Monday, July 14, 2008

Primum Non Nocere - Part IV (Scientists and the Media)

ResearchBlogging.orgScientists Generally Happy With Their Media Interaction. (Title compliments of Science Daily).

The article cited is based on a report in Science, entitled Interactions with the mass media (see Reference).
Key findings of the survey included:

1. Increasing the public's perception of science was the most important benefit mentioned by scientists as an incentive to interact with the media, with 93% indicating that achieving 'a more positive public attitude towards research' was an important motivator;

2.However, lack of control of media outcomes remains an issue for many scientists, with nine in 10 respondents identifying the 'risk of incorrect quotation' as an important disincentive.
The survey was sent to over 1,300 (1,354 to be exact) researchers over a two year period (2005-2006). They had a response rate of 43%, so a little over 580 of them responded.

Perceived impact of media contacts on career by country. Distribution of answers to the question: "Consider the totality of your media contacts over your career. How great has their positive or negative impact been on you professionally?" Only respondents reporting media contact(s) in the past 3 years are included in the graph.
So, what does this all mean? I think it's clear that this begins to eliminate the stereotype that scientists simply hole up the lab and don't speak to anyone from the outside. I think it means that scientists are comfortable with working with the media, and see the interactions as generally pleasant. Scientists do care about how the public perceives them and their research, and they will go to great lengths to get the word out accurately. I think this reflects positively and runs true to my comments about the obligation of scientists to do nothing to harm the reputation of science as being a very beneficial tool (see my Primum Non Nocere series). Scientists are concerned with people taking their science seriously, and I think they know that in this day and age, they need to keep the public well informed if they're going to generate interest for their research. Interest does equate to dollars. The scientist that can put their research into easily understandable terms, and can point out the importance of their work, is IMNSHO, bound to have a better chance of generating the interest that will allow them to receive funding. It's all about communication folks.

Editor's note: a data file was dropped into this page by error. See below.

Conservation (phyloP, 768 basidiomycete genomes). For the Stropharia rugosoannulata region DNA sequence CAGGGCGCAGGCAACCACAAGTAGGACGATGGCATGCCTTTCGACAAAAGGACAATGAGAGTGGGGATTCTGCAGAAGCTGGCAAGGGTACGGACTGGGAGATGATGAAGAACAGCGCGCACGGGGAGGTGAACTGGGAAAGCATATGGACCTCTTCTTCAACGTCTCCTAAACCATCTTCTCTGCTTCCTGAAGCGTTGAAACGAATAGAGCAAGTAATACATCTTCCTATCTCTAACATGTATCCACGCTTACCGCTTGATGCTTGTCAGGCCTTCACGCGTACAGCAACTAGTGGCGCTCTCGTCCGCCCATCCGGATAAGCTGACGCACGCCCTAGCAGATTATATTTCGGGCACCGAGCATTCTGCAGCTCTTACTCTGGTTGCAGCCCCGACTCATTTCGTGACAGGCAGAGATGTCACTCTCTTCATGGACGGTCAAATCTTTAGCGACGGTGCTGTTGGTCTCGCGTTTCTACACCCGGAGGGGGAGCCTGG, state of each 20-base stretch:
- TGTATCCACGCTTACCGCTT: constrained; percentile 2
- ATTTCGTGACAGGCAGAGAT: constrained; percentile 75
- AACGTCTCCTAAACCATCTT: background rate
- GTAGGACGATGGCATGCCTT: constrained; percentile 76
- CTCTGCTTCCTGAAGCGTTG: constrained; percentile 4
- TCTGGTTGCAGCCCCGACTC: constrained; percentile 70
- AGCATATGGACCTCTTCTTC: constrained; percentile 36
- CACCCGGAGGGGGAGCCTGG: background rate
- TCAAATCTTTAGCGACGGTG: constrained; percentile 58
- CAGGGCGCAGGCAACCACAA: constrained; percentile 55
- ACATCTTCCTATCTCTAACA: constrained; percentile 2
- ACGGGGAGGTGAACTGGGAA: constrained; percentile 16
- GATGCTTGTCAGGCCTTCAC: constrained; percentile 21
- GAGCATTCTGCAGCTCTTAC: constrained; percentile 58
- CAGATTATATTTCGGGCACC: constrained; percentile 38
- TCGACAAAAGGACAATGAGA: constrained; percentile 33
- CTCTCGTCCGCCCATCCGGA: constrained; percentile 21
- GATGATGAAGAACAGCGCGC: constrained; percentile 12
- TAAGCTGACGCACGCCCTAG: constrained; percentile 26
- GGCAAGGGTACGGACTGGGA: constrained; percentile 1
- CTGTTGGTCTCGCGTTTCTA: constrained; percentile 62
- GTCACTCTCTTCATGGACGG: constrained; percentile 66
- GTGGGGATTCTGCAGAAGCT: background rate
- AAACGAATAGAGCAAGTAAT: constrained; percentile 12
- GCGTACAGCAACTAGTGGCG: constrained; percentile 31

Peters, H.P., Brossard, D., de Cheveigne, S., Dunwoody, S., Kallfass, M., Miller, S., Tsuchida, S. (2008). SCIENCE COMMUNICATION: Interactions with the Mass Media. Science, 321(5886), 204-205. DOI: 10.1126/science.1157780

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